* Source: London Evening Standard, 2012 http://bit.ly/zmN8nf
(Huge thanks to Laura Baker from our children's team for letting us have an exclusive look into her day-to-day life at Parragon!)
My day starts, as I’m sure it does for most people, with the cheery jingle of my email application opening and the whoosh of new emails downloading. I read through them and deal with them as much as I can (flag, file or delete to keep my inbox and mind clear, as I learned in a useful course on email management many years ago!). Several of these emails are reminders of upcoming dates when material, such as book covers, is needed for sales, so I update my schedule, calendar and project list. Things are always changing, and we’re juggling dozens of book projects at a time, so just keeping on top of everything is a big part of the job!
Once I feel organized and on top of things, I’m ready to get down to business. Today starts with checking some proofs that have come in from the repro house (where a book is prepared for print once it’s left us) for a new picture book that I’ve been working on. I check for about the hundredth time that there are no typos, that all the text is in the right place and that all the copyright and branding information is correct, and I pass the proofs on to the designer to check that the colours are printing properly and everything looks as it should. The proofs pass our inspection, and the email with our approval is sent to the production controller. The book is now on its way to the printer, and I can’t wait to see it in print!
Next, I’m on to a couple of touch-and-feel books that haven’t yet gone into production. The text and illustrations are in place, so I print the pages out and send them in three different directions: to a proofreader to check the UK text, an Americanizer to show us any places where the text needs to change for the US audience and an educational consultant for a final check that all the words, pictures and concepts are suited to the age range.
Once the print-outs are in the post, it’s on to checking some board books that have come in from the printer. These are advance copies that we get before thousands of them get printed – so it’s a last-chance check! Luckily, all looks good. Huge sigh of relief!
It’s eleven o’clock, so I settle in with a cup of tea to read through some manuscripts that have come in from an author for a new series of four picture books. I know these books could be huge sellers, so I want to get the stories just right. I read through them several times, jotting down comments and suggestions. It’s important that the stories are sweet, emotive and exciting for both the child listening and the parent who will be reading them aloud – again and again and again! I brainstorm with the designers, to be sure that the stories will lend themselves well to illustrations. I ring the author, who is very responsive and comes up with some other exciting ideas too, so it’s back in his hands for the next draft.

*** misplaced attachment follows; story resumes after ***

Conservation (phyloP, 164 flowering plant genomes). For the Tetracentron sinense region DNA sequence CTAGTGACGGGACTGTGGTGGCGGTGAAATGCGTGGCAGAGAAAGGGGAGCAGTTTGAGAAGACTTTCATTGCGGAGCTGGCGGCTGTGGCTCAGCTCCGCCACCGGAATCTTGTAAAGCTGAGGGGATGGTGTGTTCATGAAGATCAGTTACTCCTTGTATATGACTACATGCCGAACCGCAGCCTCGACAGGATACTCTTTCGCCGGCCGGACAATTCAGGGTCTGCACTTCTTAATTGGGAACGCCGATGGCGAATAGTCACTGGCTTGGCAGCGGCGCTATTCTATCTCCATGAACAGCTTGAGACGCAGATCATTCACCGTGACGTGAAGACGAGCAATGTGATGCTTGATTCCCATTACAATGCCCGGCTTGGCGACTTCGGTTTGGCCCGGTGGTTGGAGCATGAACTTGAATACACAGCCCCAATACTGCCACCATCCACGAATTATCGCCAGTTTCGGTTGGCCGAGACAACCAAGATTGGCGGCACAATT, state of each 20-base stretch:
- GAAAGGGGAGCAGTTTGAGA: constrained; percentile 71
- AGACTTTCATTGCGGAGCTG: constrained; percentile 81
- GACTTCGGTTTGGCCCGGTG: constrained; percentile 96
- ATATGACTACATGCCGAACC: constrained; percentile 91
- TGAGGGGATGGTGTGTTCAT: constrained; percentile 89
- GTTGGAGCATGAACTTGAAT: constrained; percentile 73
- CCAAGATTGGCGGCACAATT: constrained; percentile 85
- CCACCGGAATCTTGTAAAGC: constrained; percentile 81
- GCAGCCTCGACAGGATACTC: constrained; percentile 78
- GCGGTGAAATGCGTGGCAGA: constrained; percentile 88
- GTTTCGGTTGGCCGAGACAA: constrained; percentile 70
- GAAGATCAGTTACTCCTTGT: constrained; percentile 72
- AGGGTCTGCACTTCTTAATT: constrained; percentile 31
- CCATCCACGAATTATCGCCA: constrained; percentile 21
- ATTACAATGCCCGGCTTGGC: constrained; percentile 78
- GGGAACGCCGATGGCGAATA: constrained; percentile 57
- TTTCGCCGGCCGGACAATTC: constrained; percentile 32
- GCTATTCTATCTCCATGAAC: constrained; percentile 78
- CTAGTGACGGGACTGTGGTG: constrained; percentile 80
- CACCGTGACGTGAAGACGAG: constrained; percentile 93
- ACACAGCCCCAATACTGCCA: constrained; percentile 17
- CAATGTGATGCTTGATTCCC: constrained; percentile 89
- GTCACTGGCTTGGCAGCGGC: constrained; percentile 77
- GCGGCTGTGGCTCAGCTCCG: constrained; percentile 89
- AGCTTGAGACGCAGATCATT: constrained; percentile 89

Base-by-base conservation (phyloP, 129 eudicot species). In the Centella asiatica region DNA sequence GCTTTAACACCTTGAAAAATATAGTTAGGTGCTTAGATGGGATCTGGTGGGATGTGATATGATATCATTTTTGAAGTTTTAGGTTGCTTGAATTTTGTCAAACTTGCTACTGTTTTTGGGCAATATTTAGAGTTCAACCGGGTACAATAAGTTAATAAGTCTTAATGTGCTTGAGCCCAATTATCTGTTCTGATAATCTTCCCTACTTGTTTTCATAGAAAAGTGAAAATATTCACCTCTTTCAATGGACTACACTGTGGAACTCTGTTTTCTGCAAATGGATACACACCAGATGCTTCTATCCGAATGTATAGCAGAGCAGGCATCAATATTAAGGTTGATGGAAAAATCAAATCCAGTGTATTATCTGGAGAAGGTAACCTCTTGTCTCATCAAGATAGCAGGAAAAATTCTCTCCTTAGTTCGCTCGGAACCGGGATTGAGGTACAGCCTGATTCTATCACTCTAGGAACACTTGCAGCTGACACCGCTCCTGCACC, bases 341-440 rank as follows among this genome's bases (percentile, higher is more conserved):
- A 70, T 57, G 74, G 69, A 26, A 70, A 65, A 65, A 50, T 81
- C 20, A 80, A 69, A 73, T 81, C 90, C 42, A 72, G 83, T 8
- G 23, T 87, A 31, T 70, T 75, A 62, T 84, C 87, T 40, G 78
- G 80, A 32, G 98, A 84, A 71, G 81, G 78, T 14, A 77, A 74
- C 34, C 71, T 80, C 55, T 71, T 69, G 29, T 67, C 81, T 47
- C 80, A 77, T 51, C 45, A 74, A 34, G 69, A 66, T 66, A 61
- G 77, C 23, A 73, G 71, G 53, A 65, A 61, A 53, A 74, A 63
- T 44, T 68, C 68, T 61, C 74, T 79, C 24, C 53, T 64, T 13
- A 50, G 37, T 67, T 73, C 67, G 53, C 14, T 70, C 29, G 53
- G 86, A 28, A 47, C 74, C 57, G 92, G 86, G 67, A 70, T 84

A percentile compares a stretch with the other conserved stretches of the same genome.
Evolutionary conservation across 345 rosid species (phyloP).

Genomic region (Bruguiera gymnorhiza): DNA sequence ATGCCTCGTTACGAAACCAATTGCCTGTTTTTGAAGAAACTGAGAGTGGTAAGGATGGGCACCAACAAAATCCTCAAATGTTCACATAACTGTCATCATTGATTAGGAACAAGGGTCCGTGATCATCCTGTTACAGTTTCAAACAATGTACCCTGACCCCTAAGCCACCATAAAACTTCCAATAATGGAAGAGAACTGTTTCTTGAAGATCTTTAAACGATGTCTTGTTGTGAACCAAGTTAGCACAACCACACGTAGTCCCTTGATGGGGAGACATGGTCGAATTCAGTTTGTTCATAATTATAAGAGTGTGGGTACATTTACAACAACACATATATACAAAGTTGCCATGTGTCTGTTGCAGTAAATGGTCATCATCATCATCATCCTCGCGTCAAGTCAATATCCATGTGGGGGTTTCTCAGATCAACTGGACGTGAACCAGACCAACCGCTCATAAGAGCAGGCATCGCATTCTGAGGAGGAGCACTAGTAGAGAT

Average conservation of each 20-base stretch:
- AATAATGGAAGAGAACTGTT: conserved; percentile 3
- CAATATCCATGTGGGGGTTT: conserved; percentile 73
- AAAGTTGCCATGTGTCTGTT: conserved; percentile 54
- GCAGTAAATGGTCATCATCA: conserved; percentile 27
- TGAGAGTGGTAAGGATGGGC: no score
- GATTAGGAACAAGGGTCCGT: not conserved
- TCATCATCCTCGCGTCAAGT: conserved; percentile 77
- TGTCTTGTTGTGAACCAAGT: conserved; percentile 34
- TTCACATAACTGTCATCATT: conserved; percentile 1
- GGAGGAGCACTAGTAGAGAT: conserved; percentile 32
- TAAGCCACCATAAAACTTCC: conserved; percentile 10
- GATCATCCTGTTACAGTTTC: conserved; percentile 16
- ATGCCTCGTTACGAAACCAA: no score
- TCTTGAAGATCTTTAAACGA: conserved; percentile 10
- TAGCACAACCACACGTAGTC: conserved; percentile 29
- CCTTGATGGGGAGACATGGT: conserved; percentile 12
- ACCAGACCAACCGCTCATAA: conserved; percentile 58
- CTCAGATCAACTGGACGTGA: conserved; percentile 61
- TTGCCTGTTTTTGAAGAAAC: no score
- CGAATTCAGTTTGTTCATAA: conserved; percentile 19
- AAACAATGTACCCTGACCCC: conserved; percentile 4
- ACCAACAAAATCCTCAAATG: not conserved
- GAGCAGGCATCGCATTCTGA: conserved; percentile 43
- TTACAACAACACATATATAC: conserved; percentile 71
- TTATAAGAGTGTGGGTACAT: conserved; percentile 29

After a busy morning, it’s off to the gym to work out and rejuvenate myself for a just-as-busy afternoon…
This afternoon I’m settling into a big project. For nearly the past year, one of the designers and I have been working on a 224-page craft book. We’ve come up with the book plan for what types of crafts would be included, we’ve chatted with two craft makers and had them create the crafts, we’ve done a photoshoot of the finished products, I’ve had an author write up the instructions and add some fun titles and introductions, we’ve had the book designed and illustrated where necessary, proofread, checked by the craft makers, checked by a consultant to ensure everything works and is right for the age group… Phew! This afternoon we’re inputting the comments from the proofreader, consultant and craft makers, and doing our own final check.
I get my head down and go chapter by chapter, stopping only a few times for emails and to discuss with a designer some art samples that have come in from an illustrator for a new picture book (a fun break!). By the end of the day, with a few butterflies fluttering in my stomach, the designer and I place print-outs of the full 224-page craft book on the senior commissioning editor’s desk, ready for her check and the sign-off of the Head of Children’s before this goes into production. Fingers crossed they like it!
Finally, a few final emails, and I’m off for the day, feeling good about a productive one and looking forward to the proofs and advances and manuscripts and art samples we might see tomorrow…